Uncanny Valley

Album Review of Uncanny Valley by Midnight Juggernauts.

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Uncanny Valley

Midnight Juggernauts

Uncanny Valley by Midnight Juggernauts

Release Date: Jul 9, 2013
Record label: Record Makers
Genre(s): Electronic, Pop/Rock, Club/Dance

65 Music Critic Score
How the Music Critic Score works

Uncanny Valley - Fairly Good, Based on 4 Critics

PopMatters - 70
Based on rating 7/10

Named after a hypothesis formed by Japanese professor and roboticist Masahiro Mori, in the early 1970s,Uncanny Valley, the third album from electro-pop, rock band Midnight Juggernauts, sees the Australian trio successfully meld sci-fi grandeur, giallo film score aesthetics, kaleidoscopic psychedelic pop and dance floor euphoria. The title concerns itself with the comfort level of humans towards robots or CGI images that move and appear human-like. The object may look stunningly authentic, but the spectator knows something is amiss.

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New Musical Express (NME) - 60
Based on rating 3/5

Six years ago, Tame Impala’s touring buddies were a breath of fresh air, their Ed Banger synths and prog tendencies fitting perfectly with their times. But the world has moved on, and Midnight Juggernauts haven’t. That’s no crime – their mix of cosmic electronics, live drums and winsome vocals remains pleasingly woozy, and their songwriting knack is evident on the rolling chords of ‘Memorium’ and the rousing chorus of ‘Ballad Of The War Machine’.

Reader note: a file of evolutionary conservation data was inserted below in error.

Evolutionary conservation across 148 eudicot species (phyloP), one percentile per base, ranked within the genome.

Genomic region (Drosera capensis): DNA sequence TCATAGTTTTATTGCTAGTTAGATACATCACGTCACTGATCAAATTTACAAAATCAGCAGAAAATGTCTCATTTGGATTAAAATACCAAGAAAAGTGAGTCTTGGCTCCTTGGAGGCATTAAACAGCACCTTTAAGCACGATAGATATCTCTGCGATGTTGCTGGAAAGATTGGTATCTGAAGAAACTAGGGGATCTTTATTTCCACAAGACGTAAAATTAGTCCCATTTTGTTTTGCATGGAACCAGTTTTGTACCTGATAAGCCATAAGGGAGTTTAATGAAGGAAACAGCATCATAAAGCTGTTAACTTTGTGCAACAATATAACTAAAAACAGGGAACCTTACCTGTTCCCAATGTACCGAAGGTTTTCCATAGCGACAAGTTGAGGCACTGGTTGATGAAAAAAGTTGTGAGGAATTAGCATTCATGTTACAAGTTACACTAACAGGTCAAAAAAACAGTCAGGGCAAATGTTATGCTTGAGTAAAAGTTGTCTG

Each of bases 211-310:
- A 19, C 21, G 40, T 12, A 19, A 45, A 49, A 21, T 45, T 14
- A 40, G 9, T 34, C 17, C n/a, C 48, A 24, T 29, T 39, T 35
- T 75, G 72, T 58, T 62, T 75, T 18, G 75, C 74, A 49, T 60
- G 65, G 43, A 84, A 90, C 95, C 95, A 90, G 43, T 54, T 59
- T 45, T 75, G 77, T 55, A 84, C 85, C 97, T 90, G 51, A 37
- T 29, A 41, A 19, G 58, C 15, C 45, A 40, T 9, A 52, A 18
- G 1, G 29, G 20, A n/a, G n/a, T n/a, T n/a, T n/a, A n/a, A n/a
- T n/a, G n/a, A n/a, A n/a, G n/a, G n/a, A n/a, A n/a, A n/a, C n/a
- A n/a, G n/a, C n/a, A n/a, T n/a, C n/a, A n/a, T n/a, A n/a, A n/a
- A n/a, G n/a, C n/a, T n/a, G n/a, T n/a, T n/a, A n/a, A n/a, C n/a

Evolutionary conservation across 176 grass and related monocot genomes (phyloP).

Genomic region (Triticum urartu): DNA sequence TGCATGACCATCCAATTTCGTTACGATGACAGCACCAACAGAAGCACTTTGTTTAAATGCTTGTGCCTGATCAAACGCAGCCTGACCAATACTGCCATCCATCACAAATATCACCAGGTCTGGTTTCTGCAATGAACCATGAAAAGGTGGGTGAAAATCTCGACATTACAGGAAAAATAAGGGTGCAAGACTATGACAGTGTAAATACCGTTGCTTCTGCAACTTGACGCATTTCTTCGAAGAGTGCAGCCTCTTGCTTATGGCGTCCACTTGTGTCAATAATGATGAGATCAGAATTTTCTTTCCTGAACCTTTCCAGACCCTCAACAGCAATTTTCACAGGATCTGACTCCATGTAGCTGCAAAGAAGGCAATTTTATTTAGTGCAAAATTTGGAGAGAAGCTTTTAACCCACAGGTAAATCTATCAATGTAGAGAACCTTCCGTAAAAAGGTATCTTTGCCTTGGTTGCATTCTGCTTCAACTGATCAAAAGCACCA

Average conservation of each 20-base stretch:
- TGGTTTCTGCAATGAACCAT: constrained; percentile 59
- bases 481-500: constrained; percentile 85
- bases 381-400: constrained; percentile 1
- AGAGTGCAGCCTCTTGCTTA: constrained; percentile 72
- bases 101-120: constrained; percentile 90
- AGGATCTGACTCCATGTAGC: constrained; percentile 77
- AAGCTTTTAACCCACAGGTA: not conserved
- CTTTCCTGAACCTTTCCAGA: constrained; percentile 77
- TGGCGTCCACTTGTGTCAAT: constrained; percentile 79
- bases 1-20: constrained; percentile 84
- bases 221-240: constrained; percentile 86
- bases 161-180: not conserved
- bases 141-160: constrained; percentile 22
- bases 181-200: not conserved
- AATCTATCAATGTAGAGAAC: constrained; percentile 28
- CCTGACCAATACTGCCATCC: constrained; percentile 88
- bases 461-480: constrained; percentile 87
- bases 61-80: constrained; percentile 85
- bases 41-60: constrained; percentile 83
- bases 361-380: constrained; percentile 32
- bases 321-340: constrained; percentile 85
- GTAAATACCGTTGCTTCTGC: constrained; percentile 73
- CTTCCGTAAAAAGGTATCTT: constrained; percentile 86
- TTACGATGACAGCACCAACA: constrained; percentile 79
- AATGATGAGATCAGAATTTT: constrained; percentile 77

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DIY Magazine
Their review was only somewhat favourable

There’s little about Midnight Juggernauts that doesn’t ooze the aura of a spaced out cosmic stroll. ‘Uncanny Valley’ is exemplary of this. Presumably no accident, each song reverberates with a sedate out of this earth feel complete with twinkling synths, hushed vocals and universal echo. The album builds and flows well – sort of like an intergalactic journey – but the astronomical tinge grows tiring.

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The Line of Best Fit
Their review was highly critical

Damn you, Daft Punk. The shadow cast from the triumph known as Random Access Memories is likely to put any other electropop release to shame this year, so is it Midnight Juggernauts’ fault if their new album struggles to generate much interest, let alone repeat listens? How do you compete with that? If a band desires a spot on the dance floor these days, the entrance fee is steeper than ever. With the dynamism, nostalgia and sheer scope of M83’s brilliant Hurry Up We’re Dreaming in 2011 and Daft Punk’s latest, it’s a sin to bore your audience.

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